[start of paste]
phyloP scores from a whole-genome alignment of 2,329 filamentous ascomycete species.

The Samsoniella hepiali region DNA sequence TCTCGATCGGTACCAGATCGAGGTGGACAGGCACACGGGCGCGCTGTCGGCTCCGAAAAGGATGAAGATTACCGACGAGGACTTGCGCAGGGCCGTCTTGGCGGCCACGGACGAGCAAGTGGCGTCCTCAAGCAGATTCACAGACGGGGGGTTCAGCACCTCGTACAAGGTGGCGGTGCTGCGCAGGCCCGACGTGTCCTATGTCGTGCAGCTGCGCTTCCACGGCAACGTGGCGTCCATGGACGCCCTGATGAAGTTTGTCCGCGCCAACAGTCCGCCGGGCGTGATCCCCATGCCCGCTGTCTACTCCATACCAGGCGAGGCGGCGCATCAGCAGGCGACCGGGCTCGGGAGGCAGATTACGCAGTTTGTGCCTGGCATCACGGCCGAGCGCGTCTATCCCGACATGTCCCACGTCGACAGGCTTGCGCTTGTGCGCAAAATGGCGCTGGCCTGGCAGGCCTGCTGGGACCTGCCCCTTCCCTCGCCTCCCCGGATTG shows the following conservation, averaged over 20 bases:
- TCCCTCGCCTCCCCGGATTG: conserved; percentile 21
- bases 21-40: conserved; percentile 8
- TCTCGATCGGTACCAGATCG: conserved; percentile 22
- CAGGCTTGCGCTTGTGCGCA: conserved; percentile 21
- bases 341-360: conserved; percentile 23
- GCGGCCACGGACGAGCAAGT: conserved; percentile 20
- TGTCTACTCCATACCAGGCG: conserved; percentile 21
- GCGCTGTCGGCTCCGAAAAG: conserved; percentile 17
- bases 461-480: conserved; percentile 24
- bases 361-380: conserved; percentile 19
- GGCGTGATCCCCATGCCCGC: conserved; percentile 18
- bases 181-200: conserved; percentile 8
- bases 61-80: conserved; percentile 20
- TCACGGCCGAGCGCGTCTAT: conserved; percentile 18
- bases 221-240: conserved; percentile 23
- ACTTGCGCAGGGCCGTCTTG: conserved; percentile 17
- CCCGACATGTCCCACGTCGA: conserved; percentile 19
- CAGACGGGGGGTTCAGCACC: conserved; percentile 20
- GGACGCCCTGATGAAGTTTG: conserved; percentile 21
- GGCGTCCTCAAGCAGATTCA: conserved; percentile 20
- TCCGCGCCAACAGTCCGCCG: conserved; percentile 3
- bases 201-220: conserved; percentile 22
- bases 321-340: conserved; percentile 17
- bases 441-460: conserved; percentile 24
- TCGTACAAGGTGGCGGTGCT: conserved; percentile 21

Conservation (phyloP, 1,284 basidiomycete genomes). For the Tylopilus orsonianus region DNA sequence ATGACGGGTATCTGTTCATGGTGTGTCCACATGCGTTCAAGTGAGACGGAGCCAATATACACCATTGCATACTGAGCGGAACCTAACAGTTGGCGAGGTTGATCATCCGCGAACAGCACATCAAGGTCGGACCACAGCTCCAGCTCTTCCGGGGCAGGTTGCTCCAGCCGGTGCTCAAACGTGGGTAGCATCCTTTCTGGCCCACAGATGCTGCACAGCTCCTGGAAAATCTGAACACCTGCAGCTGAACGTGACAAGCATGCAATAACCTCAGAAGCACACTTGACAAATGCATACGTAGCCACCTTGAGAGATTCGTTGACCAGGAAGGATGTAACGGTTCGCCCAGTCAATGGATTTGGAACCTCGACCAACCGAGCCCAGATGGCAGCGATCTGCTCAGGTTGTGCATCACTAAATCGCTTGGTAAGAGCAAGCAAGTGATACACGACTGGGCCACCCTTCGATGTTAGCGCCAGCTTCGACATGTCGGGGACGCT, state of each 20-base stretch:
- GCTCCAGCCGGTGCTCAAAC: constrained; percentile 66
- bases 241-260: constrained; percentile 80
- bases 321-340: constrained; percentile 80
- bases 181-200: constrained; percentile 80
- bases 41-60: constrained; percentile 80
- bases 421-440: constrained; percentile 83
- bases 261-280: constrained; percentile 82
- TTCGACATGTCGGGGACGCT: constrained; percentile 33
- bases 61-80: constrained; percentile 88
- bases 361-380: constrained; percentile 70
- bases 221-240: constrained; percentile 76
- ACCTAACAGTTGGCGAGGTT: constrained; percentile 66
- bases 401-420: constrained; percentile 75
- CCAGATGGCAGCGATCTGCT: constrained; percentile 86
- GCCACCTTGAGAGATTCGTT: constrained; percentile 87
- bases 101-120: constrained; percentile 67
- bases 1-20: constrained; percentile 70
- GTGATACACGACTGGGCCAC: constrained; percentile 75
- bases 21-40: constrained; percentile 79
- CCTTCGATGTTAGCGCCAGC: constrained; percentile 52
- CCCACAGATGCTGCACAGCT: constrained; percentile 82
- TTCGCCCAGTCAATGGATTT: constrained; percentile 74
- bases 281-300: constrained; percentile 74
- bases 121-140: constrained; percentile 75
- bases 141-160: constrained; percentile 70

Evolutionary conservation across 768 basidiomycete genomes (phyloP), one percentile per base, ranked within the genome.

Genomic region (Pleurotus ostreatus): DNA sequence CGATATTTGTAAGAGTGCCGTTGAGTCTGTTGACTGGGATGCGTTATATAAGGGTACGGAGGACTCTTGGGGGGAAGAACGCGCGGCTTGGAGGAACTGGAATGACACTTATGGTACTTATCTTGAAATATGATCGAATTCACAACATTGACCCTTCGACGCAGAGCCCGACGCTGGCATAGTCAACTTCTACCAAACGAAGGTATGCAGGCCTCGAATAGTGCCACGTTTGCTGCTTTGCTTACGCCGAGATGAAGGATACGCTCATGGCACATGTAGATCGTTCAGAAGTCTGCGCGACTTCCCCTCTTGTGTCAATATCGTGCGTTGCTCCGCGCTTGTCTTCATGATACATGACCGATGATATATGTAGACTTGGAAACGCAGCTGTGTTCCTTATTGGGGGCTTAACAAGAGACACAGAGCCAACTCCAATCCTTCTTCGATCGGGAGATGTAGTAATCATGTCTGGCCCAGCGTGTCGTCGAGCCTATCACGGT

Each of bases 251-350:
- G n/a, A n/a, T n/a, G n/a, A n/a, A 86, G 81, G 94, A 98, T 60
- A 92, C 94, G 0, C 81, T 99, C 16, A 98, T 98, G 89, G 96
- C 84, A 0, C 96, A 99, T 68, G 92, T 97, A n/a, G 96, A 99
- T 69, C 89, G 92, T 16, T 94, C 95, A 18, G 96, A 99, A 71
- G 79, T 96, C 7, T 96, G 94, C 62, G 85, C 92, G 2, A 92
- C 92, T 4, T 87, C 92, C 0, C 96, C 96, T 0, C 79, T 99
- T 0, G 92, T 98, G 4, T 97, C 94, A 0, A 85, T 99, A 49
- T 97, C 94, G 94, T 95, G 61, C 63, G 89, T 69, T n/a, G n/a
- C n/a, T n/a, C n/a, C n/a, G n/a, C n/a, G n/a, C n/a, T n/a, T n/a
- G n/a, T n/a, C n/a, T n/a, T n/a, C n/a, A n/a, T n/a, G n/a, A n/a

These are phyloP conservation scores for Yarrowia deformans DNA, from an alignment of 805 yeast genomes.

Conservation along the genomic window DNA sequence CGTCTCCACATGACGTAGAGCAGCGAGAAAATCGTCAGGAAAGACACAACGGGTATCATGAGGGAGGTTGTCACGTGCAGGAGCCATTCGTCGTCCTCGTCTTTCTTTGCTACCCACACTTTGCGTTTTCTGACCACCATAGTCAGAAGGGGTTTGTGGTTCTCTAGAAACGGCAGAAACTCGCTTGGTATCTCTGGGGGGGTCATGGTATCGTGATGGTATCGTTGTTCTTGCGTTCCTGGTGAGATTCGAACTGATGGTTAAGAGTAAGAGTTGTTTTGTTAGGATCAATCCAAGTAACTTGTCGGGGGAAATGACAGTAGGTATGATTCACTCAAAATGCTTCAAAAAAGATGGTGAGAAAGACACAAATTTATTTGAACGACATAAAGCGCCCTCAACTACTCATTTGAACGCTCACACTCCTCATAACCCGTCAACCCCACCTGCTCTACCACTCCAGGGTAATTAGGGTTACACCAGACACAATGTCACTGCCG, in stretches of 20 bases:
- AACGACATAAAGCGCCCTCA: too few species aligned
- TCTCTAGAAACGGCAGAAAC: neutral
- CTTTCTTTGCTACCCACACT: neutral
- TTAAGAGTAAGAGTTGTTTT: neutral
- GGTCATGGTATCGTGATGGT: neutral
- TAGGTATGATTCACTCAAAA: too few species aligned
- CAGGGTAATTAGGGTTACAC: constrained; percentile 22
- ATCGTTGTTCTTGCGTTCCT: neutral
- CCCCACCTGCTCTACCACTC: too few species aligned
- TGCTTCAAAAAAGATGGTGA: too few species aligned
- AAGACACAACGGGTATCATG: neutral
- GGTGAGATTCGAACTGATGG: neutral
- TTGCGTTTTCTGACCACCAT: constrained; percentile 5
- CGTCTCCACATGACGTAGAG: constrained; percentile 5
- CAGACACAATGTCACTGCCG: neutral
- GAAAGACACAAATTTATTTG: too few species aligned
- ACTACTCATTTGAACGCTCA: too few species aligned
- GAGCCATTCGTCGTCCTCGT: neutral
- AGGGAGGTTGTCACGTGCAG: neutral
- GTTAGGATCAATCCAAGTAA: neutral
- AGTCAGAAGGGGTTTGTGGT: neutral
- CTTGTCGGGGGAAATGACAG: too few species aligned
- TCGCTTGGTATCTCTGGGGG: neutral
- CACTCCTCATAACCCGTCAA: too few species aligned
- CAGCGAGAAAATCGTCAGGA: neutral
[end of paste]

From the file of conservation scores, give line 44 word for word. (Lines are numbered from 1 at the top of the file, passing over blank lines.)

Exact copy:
- bases 101-120: constrained; percentile 67